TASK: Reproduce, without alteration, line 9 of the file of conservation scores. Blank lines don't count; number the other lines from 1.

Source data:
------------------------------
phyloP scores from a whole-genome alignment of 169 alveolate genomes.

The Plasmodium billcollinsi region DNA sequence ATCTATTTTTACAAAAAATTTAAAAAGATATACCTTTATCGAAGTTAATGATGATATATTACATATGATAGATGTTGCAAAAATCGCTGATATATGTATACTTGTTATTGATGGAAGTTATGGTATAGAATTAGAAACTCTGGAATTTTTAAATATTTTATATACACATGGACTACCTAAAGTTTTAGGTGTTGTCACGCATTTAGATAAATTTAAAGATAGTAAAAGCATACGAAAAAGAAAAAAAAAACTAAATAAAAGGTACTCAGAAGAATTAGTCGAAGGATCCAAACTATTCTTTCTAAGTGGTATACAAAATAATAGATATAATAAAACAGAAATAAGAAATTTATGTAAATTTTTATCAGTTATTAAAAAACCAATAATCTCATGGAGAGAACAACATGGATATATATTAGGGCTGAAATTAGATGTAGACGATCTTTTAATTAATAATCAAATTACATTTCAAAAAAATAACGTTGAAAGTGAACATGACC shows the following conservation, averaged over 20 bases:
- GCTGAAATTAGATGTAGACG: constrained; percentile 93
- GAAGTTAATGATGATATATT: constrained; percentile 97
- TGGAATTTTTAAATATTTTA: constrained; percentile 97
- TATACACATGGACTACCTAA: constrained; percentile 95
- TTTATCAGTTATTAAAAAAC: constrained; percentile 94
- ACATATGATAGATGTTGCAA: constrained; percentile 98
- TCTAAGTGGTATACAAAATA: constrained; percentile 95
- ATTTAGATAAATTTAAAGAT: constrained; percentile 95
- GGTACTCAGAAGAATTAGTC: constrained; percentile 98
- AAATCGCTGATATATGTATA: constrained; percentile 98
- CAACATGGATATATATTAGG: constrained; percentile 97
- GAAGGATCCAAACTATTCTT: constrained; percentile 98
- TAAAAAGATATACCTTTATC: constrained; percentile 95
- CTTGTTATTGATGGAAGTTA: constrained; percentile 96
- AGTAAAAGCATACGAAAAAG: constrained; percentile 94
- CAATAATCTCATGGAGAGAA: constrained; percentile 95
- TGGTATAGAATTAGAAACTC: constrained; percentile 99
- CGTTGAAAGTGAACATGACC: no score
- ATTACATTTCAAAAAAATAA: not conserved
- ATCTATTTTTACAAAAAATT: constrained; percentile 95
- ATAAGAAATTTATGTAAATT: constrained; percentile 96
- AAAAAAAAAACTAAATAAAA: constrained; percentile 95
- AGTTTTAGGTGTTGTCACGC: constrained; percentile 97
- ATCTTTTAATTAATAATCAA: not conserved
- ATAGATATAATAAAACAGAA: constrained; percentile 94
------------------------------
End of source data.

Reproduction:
- TCTAAGTGGTATACAAAATA: constrained; percentile 95